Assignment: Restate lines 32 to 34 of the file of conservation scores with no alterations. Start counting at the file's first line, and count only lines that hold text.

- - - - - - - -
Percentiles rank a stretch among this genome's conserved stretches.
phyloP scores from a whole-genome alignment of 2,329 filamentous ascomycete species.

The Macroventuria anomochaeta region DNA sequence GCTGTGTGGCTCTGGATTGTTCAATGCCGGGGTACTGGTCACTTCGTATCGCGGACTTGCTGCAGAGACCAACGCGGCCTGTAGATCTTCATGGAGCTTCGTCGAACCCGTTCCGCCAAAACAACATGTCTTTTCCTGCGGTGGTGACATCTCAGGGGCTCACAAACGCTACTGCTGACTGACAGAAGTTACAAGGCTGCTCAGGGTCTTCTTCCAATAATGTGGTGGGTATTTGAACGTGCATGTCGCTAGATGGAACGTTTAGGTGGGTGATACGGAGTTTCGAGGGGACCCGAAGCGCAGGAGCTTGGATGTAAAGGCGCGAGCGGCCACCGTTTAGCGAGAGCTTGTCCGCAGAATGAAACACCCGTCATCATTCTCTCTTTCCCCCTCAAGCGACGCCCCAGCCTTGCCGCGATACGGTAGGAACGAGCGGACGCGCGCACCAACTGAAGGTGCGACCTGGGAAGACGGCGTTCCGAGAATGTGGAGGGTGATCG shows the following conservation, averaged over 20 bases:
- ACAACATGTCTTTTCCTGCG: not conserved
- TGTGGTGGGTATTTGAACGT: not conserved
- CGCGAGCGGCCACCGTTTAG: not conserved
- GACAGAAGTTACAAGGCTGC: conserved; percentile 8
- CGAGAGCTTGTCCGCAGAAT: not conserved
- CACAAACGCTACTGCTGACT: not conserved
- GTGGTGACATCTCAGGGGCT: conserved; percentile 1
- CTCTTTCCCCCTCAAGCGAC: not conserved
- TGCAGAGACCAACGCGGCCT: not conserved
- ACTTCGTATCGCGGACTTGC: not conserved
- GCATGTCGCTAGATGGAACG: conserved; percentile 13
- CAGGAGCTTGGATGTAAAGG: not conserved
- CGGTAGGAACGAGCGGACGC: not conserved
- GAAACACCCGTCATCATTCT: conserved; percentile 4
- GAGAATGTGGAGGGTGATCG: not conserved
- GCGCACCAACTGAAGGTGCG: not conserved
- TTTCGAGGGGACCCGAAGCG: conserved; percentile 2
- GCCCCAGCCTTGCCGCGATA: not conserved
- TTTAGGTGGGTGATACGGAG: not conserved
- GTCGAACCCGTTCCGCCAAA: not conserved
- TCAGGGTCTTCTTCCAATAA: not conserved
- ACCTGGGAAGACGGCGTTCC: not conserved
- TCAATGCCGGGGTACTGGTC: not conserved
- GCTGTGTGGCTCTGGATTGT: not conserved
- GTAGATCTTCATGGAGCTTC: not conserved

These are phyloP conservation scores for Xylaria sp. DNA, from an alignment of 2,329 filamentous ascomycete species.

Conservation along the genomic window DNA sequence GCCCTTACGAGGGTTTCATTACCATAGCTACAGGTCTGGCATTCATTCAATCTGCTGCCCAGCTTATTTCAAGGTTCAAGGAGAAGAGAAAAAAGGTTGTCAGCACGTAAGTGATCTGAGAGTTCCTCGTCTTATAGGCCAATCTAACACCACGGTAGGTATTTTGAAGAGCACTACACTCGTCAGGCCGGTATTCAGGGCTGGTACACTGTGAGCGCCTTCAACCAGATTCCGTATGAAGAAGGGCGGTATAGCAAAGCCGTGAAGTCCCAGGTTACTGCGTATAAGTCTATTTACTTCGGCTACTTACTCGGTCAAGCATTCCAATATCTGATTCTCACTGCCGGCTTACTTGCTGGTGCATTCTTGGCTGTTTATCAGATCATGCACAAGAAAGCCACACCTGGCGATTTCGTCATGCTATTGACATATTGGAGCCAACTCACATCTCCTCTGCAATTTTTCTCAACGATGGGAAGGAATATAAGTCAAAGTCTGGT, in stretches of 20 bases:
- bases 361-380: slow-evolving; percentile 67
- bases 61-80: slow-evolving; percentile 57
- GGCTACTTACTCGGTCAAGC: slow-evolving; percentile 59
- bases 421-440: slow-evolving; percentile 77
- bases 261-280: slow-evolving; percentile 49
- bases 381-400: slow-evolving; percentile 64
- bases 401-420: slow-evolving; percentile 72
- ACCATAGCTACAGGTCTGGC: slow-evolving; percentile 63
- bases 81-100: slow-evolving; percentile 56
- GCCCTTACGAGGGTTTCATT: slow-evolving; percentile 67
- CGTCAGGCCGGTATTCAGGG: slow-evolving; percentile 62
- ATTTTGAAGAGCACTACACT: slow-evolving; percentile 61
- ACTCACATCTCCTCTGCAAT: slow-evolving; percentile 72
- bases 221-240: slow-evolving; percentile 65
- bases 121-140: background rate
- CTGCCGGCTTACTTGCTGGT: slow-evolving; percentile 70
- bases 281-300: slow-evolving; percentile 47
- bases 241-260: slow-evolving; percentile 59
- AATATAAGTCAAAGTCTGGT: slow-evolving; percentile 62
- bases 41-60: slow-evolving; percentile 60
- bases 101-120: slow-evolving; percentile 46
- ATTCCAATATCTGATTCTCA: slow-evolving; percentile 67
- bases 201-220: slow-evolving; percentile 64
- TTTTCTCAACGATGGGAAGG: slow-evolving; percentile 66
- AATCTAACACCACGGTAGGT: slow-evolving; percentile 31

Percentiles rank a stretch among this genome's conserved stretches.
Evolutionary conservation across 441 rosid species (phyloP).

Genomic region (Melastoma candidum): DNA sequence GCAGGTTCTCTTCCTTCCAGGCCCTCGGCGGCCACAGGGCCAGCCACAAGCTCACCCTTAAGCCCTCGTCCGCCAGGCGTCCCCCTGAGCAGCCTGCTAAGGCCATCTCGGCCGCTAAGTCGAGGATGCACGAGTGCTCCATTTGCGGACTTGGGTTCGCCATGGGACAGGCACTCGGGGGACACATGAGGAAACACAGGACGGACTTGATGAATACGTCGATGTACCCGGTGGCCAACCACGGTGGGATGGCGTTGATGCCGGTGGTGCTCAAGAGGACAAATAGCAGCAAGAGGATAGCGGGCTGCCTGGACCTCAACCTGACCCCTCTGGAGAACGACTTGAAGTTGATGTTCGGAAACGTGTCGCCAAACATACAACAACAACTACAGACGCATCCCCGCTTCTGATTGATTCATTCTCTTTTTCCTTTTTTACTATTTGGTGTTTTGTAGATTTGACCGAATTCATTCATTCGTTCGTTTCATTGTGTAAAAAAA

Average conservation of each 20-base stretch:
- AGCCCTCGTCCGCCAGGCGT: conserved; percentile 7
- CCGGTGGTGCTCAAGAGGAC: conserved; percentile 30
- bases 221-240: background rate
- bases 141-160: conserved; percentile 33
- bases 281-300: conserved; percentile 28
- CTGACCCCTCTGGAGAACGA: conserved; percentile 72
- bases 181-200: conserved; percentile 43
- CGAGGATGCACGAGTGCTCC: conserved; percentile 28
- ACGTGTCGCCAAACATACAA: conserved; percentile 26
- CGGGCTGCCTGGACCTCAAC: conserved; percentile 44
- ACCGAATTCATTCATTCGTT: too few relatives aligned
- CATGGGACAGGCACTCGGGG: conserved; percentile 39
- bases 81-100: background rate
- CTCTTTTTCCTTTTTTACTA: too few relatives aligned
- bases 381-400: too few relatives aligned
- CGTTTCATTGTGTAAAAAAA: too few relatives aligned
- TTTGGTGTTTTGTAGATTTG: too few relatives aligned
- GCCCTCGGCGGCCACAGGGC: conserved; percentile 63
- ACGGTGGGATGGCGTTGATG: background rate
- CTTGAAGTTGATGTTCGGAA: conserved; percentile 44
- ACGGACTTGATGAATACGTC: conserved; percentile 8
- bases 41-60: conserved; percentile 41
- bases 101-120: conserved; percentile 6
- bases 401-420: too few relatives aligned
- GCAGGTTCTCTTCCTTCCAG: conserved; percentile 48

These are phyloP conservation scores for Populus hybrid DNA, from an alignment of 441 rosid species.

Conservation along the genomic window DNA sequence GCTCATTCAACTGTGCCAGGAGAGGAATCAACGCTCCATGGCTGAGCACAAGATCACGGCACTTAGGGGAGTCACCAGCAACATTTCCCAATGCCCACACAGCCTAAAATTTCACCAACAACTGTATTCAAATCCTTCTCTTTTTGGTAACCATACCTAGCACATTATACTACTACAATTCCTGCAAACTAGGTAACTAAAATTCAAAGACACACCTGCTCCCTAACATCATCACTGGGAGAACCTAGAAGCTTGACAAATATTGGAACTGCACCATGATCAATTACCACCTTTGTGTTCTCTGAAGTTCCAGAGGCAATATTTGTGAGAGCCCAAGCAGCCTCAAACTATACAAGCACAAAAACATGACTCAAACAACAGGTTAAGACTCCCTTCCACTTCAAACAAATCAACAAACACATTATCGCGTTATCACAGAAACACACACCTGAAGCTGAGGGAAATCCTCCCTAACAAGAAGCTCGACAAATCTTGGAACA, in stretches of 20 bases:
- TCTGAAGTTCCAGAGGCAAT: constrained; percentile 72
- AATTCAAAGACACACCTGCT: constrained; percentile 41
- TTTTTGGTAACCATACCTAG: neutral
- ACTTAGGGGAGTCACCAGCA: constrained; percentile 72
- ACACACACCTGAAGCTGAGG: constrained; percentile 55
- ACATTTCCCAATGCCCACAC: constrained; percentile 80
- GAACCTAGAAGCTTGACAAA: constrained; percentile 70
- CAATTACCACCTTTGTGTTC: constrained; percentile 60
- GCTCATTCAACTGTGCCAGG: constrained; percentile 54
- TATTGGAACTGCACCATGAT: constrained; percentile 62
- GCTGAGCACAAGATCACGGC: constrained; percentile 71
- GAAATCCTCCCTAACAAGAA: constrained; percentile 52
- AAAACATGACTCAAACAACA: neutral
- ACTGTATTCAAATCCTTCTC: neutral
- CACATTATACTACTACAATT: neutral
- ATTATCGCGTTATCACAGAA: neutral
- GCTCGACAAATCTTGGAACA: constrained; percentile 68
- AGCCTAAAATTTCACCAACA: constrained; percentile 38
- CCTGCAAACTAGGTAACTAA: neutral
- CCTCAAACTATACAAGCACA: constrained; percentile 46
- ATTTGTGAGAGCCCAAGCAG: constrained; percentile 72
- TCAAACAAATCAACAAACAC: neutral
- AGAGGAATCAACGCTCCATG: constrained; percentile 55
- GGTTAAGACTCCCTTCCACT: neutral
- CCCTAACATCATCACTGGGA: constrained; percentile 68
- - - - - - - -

- bases 61-80: slow-evolving; percentile 57
- GGCTACTTACTCGGTCAAGC: slow-evolving; percentile 59
- bases 421-440: slow-evolving; percentile 77